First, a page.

In the twenties, from the lawns of houses along Grandview Avenue, you could look out over fields and trees and get a—well, grand view of the city. Things have changed a bit. The woods and fields are long gone. But there’s still a grand view. You just have to step inside the yellow house at number 2979 to see it. The renovated bungalow is home to one of the city’s oldest arts organizations—the Atlanta Artists Center.
I’m welcomed to the gallery by Tom Quinn, the center’s education chairman. He’s had a long career in the arts. “I was in advertising and marketing by trade—art direction,” he tells me. Tom worked as a graphic designer and art director for several southeastern corporations and advertising services providing graphics to everyone from IBM to Coca Cola. But how did he end up at the AAC? “I had a heart attack—which I survived,” he adds with a laugh, “—as you can see—My doctor said, ‘Get out of advertising. Find something easier to do.’” What did he do that was easier? He taught college, of course. Easier?
“I taught at the Atlanta College of Art as an adjunct professor until they sold out to SCAD. In order to stay on, you had to have a Masters. Well, I only had a BFA… and forty years’ experience.” He holds up his hands, like the scales of justice, trying to determine if all the years of experience balance out against the hefty weight of a degree—not without a sense of amusement, I note. “Afterwards, I worked for American InterContinental University—until they sold out to the Career Education Corporation of Chicago. After that I got real, real bored—so I went to work for New South Associates—a commercial archaeological company. I did all types of graphics, artifact illustration and photography for them—as well as archaeological interpretation of the sites. Eventually, I retired. That was in 2011.”
That’s not the end of the story, of course. Tom smiles and I wait for him to admit it. “I got bored again,” he confesses with a laugh. So he came to the Atlanta Artists Center—where all of his years of art experience have been put to good use as the center’s education chairman. So he’s come full circle—back to the world of art instruction. As Tom puts it, “Wherever you go—there you are.”
The Atlanta Artists Center was founded in 1956 and the house on Grandview Avenue is the original home of the organization. It’s a welcoming space with hardwood floors and good lighting. It has a homey, inviting feel—conducive to making art. The ceilings have been raised and a studio space has been added on out back. Tom shows me the newest project underway—track lighting to be added in the studio. “It’s a nice, community gallery,” Tom tells me, “accessible to a variety of artists of every level. We’re nonprofit—we’re here to promote the arts community and our fine artists.”
Each month, the Atlanta Artists Center hosts a themed show. I take a look at the pieces hanging on the walls, trying to guess what the current theme might be. I see portraits, abstracts, still life pieces, digital photos. I’m nonplussed. “A dash of Red,” Tom says. “That’s the theme.” Now I see it—every piece has a red highlight of some kind—a red dress, a red barn, a red apple. For this show, 125 artists submitted pieces, seventy of which were picked to hang in the final exhibit. The judges for the shows are all picked from outside—artists, teachers, gallery owners.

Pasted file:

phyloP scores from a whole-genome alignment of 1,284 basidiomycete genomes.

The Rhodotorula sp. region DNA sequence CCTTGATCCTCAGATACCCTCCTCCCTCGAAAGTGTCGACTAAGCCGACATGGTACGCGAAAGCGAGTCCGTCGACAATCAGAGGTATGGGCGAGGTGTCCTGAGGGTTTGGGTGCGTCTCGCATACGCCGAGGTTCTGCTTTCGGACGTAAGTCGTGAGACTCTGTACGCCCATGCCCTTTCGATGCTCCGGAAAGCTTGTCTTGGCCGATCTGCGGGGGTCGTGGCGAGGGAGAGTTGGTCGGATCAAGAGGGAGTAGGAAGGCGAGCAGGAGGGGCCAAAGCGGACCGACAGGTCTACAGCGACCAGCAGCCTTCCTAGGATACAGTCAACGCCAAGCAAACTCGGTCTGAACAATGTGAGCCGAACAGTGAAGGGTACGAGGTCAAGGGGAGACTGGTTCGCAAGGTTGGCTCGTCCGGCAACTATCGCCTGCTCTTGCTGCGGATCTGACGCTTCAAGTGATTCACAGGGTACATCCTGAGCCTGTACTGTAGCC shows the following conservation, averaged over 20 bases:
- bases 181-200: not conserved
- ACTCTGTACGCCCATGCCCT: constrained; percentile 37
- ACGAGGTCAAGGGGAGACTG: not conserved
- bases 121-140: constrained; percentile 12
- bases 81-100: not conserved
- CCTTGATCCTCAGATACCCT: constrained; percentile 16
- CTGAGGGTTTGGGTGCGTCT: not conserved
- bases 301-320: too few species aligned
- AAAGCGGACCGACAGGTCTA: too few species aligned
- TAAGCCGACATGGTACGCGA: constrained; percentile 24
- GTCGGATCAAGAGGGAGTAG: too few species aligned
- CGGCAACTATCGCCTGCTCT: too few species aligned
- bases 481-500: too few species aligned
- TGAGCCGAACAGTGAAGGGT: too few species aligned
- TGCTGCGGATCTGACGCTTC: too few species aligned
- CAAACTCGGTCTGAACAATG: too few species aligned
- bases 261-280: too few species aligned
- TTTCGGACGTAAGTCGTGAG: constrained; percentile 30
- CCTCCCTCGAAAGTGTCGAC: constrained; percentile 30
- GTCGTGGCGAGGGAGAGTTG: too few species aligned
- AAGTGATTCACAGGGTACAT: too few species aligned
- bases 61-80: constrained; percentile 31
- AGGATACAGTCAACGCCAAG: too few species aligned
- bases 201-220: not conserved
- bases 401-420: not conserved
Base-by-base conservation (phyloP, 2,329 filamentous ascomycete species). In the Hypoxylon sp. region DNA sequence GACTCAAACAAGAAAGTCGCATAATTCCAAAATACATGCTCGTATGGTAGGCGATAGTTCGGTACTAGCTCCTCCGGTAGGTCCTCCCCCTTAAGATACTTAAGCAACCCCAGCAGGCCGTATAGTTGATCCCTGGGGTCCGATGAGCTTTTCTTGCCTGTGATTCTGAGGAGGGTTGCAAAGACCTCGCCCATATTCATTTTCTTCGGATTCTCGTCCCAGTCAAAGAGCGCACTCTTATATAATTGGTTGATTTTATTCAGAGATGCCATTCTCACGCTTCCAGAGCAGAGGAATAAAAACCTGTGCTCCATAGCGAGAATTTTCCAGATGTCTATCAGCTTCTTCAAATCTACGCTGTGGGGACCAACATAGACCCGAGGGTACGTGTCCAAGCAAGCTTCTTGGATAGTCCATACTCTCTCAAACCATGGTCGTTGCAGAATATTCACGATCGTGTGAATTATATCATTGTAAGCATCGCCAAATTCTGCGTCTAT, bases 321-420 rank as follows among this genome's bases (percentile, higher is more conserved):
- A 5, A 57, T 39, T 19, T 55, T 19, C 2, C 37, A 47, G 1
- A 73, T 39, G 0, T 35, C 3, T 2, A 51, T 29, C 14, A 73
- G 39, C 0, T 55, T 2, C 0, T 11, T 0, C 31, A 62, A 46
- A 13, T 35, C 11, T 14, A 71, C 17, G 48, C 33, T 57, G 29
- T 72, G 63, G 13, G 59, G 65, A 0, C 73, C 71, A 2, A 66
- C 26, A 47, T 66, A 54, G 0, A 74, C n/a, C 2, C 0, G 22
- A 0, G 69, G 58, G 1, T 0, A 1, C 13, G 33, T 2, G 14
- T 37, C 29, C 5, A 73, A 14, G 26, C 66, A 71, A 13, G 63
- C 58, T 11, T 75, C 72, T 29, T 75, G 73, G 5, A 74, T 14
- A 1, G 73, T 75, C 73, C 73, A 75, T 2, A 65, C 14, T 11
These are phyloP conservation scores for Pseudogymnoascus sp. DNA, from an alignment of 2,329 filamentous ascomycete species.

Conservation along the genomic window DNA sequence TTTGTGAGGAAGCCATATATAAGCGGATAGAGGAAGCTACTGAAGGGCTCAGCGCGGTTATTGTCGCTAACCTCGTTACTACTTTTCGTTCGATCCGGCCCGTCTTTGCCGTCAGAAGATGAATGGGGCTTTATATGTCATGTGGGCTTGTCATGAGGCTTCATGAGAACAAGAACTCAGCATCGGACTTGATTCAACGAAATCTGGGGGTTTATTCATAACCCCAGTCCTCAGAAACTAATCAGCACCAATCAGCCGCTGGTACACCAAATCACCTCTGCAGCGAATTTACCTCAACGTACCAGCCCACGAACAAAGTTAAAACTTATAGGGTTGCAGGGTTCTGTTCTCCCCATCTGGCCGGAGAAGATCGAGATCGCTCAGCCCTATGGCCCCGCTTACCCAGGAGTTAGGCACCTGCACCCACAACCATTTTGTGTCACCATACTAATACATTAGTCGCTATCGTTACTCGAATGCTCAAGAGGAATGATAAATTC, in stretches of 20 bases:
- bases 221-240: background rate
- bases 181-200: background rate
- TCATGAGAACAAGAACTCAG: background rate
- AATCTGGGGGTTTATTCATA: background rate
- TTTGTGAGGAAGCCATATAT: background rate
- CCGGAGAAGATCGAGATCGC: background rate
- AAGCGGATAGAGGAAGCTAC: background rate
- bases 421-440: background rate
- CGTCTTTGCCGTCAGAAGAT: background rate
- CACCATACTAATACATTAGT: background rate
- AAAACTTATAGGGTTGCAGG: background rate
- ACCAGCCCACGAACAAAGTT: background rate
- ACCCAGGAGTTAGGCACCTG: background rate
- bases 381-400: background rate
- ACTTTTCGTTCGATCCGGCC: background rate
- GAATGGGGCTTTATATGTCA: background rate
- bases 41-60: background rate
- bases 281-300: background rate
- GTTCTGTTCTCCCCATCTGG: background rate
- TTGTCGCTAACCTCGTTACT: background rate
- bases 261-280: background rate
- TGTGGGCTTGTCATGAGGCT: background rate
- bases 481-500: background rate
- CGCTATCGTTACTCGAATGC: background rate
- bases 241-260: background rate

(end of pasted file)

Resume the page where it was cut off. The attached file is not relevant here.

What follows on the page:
Tom’s enthusiastic about the group. “Currently we’ve got 428 members—artists of every caliber.” The Atlanta Artists Center is home to watercolorists, oil and acrylic painters, photographers and sculptors. With that many artists in one place, it’s a beehive of creativity. A wide range of artistic opportunities are made available for its members. It’s a great place to meet other artists and share ideas. Members can show and sell their work in the juried exhibits at the Grandview gallery space and elsewhere around town—including three reception areas at Emory hospital, the Buckhead and Northside libraries and Basil’s restaurant. Throughout the year, the center hosts numerous professional artists who come to speak and teach on a wide variety of topics. Sketch groups are held every day of the week—classical nude studies, portraiture and life drawing with an open studio on Fridays. “Everybody comes in, pulls up tables and chairs and paints—It’s a paint fest,” Tom says. “Instead of a quilting bee, I like to tell people we have a painting bee.” Sometimes the workshops are all day affairs running from nine in the morning to four in the afternoon with a forty five minute lunch break—usually at Basil’s restaurant next door. “We start off in the morning painting,” Tom explains. “Then we go next door—eat, drink wine, talk about art—then come back and paint some more.” Good deal.
We finish our tour of the gallery and studio space at Grandview Avenue. I can tell Tom is really at home here in this gathering of artists—doing his work for the center—raising awareness of the arts in Atlanta. He agrees. “I get to promote the AAC with demos, workshops, studio drawing and painting sessions, sketch groups and anything else I can dream up.” He’s plenty busy, as you can guess. “I’ve had a great career,” he says with a smile. “I’ve done just about everything. Truth be told, I’m having more fun than I should be having at my age.”
To learn more about the Atlanta Artists Center and how to join, visit them online at www.atlantaartistscenter.org